John Dillwyn Llewelyn (1810 – 1882) was a prominent figure in Victorian society, and pioneer of technology, science and photography.
He was born into an important Swansea family – being the eldest son and second child of Lewis Weston Dillwyn and his wife Mary (née Adams, the illegitimate daughter of Colonel John Llewelyn). His father managed the family-owned Cambrian pottery in Swansea. He was also an MP for Glamorgan from 1832 – 1837, Mayor of Swansea in 1839, a magistrate, a distinguished botanist and a founder member of the Royal Institution of South Wales.
Inheriting the Llewelyn name and the Penllergare Estate
John inherited two estates from his maternal grandfather (Ynysygerwyn in the Neath Valley and Penllergare, four miles north of Swansea) and, on coming of age, and according to instructions in the Colonel’s will, added the name of Llewelyn to his own.
A family man
He married Emma Thomasina Talbot, the youngest daughter of Thomas Mansel Talbot and Lady Mary Lucy (née Strangeways) of Margam and Penrice.
Significantly, Emma was first cousin to the pioneer photographer Henry Fox Talbot. The newly-weds set up home at Penllergare.
During the honeymoon and early days of the marriage, the house underwent considerable alteration and refurbishment and there was much improvement, in design and layout, to the gardens and surrounding parkland.
John and Emma eventually had seven children, six of whom survived into adulthood.
The eldest was a daughter Thereza (1834 – 1926), their son and heir was John Talbot (1836 – 1927) known during his young life as ‘Johnny’, then followed Emma Charlotte (1837 – 1928), William (1838 – 1866) called ‘Willy’ by the family, Sybella (1842) who died in infancy, Elinor (1844 – 1887) and Lucy (1846 – 1920). See the Dillwyn Family Album here.
The High Sheriff of Glamorgan
Although John Dillwyn Llewelyn was a man of independent means, his interests and preoccupations were eclectic. He became actively involved with local affairs. He qualified as a magistrate and was made High Sheriff of the County of Glamorgan. He was a noted philanthropist, giving both time and money to many good causes, sitting on committees and acting as benefactor to local schools and hospitals. For his employees who were not accommodated on the estate he had cottages built, (reputedly designed by Emma) near to his newly endowed chapel of ease, later to become St David’s parish church, at Cors Einon. This hamlet surrounding the Old Inn on the crossways eventually became the village of Penllergaer. With his brother Lewis and brother-in-law Matthew Moggridge, in 1843 he became an active participant in aiding Captain Napier and the police to quell a local Rebecca Riot at the Pontarddulais toll gate.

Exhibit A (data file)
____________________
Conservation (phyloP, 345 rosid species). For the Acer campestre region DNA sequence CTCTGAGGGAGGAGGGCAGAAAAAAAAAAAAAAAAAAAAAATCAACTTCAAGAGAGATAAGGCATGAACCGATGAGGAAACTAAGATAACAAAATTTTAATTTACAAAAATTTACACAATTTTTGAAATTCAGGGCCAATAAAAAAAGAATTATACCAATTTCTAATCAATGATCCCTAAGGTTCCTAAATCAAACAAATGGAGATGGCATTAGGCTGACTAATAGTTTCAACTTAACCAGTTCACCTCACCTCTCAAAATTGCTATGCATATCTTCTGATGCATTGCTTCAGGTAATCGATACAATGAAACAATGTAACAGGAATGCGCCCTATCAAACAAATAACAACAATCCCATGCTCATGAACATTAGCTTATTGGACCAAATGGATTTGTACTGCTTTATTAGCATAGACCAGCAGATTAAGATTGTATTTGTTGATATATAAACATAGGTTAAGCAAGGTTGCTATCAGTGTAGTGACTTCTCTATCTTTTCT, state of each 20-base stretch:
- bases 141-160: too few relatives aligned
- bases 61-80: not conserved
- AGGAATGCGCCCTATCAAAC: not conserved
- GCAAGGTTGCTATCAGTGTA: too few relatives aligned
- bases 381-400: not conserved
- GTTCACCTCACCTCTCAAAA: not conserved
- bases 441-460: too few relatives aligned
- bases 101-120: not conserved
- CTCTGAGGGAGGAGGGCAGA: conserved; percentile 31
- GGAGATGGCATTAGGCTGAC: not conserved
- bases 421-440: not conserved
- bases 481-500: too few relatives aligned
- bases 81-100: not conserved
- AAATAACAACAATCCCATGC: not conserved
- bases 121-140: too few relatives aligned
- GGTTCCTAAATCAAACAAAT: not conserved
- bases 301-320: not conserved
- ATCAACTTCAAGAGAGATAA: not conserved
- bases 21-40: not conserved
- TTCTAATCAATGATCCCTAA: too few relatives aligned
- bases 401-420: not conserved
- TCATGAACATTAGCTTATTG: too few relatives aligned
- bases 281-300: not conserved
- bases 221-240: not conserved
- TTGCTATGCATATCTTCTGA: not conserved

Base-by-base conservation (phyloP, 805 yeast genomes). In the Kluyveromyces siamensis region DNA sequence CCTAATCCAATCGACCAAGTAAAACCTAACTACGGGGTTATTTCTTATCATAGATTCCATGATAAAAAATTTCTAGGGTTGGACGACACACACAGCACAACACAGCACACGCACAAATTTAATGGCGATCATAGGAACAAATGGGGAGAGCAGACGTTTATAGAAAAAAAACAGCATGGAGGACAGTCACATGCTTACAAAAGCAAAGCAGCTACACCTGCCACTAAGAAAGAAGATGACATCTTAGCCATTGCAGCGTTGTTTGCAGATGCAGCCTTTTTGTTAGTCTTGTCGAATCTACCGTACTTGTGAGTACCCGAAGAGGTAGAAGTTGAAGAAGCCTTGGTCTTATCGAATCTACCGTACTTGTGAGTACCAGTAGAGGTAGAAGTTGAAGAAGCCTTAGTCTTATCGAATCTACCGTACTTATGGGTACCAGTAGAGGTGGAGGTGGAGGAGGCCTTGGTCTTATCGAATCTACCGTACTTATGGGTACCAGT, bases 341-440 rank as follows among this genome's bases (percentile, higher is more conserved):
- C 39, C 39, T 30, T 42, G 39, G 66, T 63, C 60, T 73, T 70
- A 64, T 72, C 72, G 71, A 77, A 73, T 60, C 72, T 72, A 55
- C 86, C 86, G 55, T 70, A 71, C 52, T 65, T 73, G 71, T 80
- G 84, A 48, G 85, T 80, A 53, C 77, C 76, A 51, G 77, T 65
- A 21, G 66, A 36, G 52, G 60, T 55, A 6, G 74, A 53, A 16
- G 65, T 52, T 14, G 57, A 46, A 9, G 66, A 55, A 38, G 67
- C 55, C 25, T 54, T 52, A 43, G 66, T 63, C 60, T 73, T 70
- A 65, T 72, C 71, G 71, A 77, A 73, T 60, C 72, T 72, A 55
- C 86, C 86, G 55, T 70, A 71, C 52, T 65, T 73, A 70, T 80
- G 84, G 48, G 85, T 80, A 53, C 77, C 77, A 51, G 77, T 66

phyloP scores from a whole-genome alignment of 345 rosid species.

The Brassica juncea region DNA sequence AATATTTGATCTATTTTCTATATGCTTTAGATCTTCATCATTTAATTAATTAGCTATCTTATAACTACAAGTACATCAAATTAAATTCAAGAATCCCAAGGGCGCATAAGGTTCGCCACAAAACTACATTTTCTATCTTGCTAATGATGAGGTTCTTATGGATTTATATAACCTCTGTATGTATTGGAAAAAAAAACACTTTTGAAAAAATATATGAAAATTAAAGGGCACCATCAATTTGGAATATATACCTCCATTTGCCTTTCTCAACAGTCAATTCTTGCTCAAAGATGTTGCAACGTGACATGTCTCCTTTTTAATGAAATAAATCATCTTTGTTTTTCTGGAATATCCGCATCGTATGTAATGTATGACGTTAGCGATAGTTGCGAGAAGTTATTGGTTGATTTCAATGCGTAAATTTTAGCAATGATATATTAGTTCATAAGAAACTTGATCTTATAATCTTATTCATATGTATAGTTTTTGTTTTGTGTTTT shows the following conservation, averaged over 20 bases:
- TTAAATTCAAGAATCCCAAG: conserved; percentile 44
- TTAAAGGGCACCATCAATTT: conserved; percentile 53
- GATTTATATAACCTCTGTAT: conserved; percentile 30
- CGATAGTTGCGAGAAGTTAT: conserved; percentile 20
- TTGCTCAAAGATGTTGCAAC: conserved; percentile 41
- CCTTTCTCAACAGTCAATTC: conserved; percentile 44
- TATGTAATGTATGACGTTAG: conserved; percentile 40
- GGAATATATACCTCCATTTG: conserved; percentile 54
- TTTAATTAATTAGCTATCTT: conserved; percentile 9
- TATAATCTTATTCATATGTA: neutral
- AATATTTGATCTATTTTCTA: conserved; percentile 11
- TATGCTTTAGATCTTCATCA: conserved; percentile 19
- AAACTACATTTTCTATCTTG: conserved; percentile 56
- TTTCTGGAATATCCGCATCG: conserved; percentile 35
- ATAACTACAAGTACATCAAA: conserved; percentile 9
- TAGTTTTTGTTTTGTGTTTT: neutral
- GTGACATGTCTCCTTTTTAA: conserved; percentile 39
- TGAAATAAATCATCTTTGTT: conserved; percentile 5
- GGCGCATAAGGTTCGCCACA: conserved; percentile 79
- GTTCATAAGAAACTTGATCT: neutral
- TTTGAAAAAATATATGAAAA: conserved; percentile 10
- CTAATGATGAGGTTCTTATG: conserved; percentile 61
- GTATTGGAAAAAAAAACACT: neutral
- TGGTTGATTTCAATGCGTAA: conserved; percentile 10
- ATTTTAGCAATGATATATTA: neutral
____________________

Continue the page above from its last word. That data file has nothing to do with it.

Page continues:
Also, after threats of a French invasion in the mid 19th century John supported and trained his own militia, the 5th Company Glamorgan Rifle Volunteers (founded 12th October 1859) until they were disbanded some 14 years later. He also gave a 42 acre holding known as Knapp Llwyd (now called Parc Llewelyn near Morriston) to the local people as a public park.
An innovative landscape designer
John Dillwyn Llewelyn was a committed family man who, though not a prolific diarist like his father, kept the occasional journal, wrote accounts of local events, papers for the Royal Institution of South Wales, and frequent letters to the family, particularly his wife, when away from home.
For his children he wrote and illustrated stories, often of a chivalric nature and set in fictitious but instantly recognisable local places.
Throughout his life he was intensely interested in horticulture, botany and arboriculture and the grounds of Penllergare became renowned for their innovative landscape design in the then fashionable picturesque style.
He was particularly fond of orchids and had a purpose built orchideous house, possibly the first of its kind in the UK, erected in the walled gardens.
A pioneering photographer
He was a gifted amateur scientist and a member of the Royal Institution of South Wales.
When the British Association for the Advancement of Science met in Swansea in 1848 he met and entertained many of the leading scientists in Britain at Penllergare. His interest in astronomy led to the building of an equatorial observatory (the second only in Wales) adjacent to the mansion.
It is perhaps as a photographer that John Dillwyn Llewelyn is now best remembered. Inspired by Henry Fox Talbot, he became enthusiastic, skilful and accomplished and Penllergare was pivotal in providing an infinite variety of subjects for his camera.
His last years were plagued by ill health. The asthma he suffered from for most of his life grew worse. He and Emma went to live in London, eventually buying Atherton Grange in Wimbledon in 1879. It was here that Emma died in 1881 and John survived her by only sixteen months, dying in 1882. Both in turn were brought back to Wales and buried in the churchyard at Penllergaer.
The next generation
John Talbot Dillwyn Llewelyn (1836 – 1927) succeeded his father at Penllergare. He was born at Sketty Hall where his parents were staying while alterations were taking place at home. He was educated at Eton and Christchurch, Oxford. He married Caroline Julia Hicks Beach (the daughter of Sir Michael Hicks Beach) and together they lived at Ynysygerwn until his parents retired to London.
He proved to be a worthy successor to his father by enhancing and consolidating the horticultural splendours of the Penllergare gardens whose heyday coincided with his being Vice-President of the Royal Horticultural Society.
He was a well-respected landowner and squire, noted philanthropist, a politician (M.P. for Swansea 1895 – 1900) and keen sportsman. He was a founder member and first chairman of Glamorgan Cricket Club and was made a baronet in 1890.